Objective: To analyse the prevalence of Mycoplasma genitalium infection in a population-based study among married women from a demographic surveillance site in a rural geographical area of Vietnam.
Materials and methods: Women, aged 18-49 years, were randomly selected to participate. DNA was isolated from endocervical swabs sampled from 990 participating women. The M. genitalium MgPa adhesion gene was detected using a real-time polymerase chain reaction with TaqMan probe.
Results: Eight (0.8%; 95% confidence interval, 0.25-1.35%) of the included women were infected with M. genitalium. Two of these positive women reported clinical symptoms. One additional M. genitalium-positive but symptom-free woman, however, showed clinical signs of vaginitis. None of the M. genitalium-positive women was concomitantly infected with Chlamydia trachomatis, Neisseria gonorrhoeae, syphilis or human immunodeficiency virus (HIV). Furthermore, there was no obvious association between M. genitalium infection and vaginal douching, use of intrauterine device, or occurrence of bacterial vaginosis, candidiasis, or Trichomonas vaginalis.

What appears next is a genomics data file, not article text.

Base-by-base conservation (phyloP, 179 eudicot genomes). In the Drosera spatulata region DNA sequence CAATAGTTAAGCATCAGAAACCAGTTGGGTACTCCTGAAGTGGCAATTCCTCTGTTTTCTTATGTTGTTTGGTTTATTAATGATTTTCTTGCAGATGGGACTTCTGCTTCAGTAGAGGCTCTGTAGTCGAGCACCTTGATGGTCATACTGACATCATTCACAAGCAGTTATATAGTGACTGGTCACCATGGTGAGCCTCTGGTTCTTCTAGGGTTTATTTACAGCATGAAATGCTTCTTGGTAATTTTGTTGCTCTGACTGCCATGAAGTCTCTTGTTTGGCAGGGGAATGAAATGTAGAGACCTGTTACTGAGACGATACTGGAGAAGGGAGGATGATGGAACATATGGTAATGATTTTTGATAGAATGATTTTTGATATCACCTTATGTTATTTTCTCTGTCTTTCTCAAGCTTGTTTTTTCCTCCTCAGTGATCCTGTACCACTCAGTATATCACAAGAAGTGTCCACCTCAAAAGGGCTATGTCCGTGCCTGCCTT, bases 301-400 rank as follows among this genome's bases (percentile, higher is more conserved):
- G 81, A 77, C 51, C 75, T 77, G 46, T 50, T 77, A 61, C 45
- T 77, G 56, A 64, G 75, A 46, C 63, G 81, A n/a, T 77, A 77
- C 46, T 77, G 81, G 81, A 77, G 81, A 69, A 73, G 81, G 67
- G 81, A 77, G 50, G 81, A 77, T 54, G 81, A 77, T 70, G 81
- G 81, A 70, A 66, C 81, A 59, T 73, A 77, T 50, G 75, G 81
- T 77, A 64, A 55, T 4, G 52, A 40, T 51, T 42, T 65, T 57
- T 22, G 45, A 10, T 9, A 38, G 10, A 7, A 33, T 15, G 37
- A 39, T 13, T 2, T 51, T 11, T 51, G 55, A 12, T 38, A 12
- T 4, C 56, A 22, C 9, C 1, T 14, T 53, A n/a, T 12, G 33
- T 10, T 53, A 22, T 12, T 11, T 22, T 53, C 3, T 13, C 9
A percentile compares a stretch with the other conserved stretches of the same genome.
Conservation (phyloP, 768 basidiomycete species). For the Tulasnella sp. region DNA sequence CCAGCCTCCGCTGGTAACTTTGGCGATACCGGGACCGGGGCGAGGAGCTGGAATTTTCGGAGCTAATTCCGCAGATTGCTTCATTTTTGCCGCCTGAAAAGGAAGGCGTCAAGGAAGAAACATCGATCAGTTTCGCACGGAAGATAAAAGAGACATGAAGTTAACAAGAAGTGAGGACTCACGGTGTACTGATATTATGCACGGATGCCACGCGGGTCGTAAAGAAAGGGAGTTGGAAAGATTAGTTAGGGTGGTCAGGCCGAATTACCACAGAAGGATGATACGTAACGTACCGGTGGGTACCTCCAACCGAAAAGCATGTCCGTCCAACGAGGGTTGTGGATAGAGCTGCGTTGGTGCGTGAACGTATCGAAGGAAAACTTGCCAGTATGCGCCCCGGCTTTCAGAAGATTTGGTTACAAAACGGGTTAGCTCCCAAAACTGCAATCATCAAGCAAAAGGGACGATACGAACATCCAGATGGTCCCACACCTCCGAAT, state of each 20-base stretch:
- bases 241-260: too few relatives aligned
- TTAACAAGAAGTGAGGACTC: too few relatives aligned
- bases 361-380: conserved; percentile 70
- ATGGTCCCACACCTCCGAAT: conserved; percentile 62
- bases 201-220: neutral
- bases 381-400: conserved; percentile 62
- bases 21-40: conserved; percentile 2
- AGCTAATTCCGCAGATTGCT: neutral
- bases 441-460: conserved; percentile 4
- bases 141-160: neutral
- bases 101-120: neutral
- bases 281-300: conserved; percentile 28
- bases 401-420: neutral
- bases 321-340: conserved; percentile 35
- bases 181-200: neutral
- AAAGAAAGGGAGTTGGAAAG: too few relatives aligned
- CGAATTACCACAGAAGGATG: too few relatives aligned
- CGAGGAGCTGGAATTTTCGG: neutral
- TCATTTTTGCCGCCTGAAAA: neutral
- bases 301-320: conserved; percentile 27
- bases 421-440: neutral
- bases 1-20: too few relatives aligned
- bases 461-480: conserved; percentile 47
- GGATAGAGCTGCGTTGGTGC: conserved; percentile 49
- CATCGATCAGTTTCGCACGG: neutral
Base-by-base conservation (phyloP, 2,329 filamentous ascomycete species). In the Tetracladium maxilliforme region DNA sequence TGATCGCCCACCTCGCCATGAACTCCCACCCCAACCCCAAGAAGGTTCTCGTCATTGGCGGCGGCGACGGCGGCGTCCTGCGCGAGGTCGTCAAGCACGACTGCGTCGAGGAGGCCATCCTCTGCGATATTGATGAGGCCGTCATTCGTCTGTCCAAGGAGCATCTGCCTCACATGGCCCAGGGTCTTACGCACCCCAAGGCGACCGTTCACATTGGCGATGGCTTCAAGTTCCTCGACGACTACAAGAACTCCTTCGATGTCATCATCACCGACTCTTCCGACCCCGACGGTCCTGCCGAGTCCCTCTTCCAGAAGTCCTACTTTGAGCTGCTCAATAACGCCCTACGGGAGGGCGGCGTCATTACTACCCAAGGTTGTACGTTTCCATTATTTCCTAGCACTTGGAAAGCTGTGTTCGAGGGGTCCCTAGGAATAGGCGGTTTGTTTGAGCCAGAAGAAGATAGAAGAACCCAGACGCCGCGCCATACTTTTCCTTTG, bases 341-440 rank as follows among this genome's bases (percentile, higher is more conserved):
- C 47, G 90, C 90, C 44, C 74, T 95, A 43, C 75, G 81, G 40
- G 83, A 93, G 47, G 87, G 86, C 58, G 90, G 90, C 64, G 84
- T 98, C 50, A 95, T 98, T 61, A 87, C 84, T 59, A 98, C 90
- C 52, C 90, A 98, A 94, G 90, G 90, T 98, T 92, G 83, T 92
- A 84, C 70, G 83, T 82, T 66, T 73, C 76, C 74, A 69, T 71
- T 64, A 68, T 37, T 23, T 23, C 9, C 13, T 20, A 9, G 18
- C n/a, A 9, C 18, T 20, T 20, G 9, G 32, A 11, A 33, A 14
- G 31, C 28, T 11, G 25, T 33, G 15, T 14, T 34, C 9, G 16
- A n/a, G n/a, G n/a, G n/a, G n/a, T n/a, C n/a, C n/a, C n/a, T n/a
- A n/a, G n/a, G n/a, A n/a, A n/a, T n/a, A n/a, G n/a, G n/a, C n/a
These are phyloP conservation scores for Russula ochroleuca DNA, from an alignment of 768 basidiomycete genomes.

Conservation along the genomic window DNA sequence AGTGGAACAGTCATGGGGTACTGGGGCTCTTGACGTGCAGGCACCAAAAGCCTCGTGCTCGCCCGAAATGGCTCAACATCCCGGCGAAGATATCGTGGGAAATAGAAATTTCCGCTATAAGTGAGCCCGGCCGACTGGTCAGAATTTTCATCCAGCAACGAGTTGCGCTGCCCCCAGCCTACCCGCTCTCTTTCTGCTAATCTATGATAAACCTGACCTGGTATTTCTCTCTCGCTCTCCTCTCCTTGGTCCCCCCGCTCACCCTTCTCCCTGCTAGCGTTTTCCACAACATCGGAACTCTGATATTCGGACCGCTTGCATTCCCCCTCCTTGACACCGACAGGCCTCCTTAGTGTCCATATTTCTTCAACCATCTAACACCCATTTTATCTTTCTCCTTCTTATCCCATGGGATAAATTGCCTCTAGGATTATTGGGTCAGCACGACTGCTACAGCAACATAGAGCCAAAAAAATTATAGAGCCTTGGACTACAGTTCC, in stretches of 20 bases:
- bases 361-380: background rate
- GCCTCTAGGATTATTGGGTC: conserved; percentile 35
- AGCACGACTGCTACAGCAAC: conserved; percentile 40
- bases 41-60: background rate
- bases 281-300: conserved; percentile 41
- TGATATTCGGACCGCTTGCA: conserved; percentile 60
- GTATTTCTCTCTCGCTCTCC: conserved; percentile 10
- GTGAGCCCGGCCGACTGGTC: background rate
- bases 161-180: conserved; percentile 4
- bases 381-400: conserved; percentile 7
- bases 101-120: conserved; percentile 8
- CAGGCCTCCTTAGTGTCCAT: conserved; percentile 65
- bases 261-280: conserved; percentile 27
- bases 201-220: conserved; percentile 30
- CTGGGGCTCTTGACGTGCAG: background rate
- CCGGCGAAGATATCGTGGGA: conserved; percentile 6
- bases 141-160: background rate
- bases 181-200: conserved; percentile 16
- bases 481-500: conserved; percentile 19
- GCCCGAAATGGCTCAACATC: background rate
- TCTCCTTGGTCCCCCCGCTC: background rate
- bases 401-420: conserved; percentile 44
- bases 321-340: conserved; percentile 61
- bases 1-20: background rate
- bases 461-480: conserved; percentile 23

Conclusions: The prevalence of M. genitalium among married women in Vietnam was relatively low. However, more large, well-designed and appropriately performed studies in other population groups including unmarried women and men, and in other geographical areas, rural as well as urban, are crucial in order to extract any evidence-based conclusions regarding the overall prevalence of sexually transmitted infections (STIs), including M. genitalium infections, in the Vietnamese society. The present study compiled with such future studies may form the basis for a national sexual health strategy for prevention, diagnosis, and surveillance of STIs, including M. genitalium infections, in Vietnam.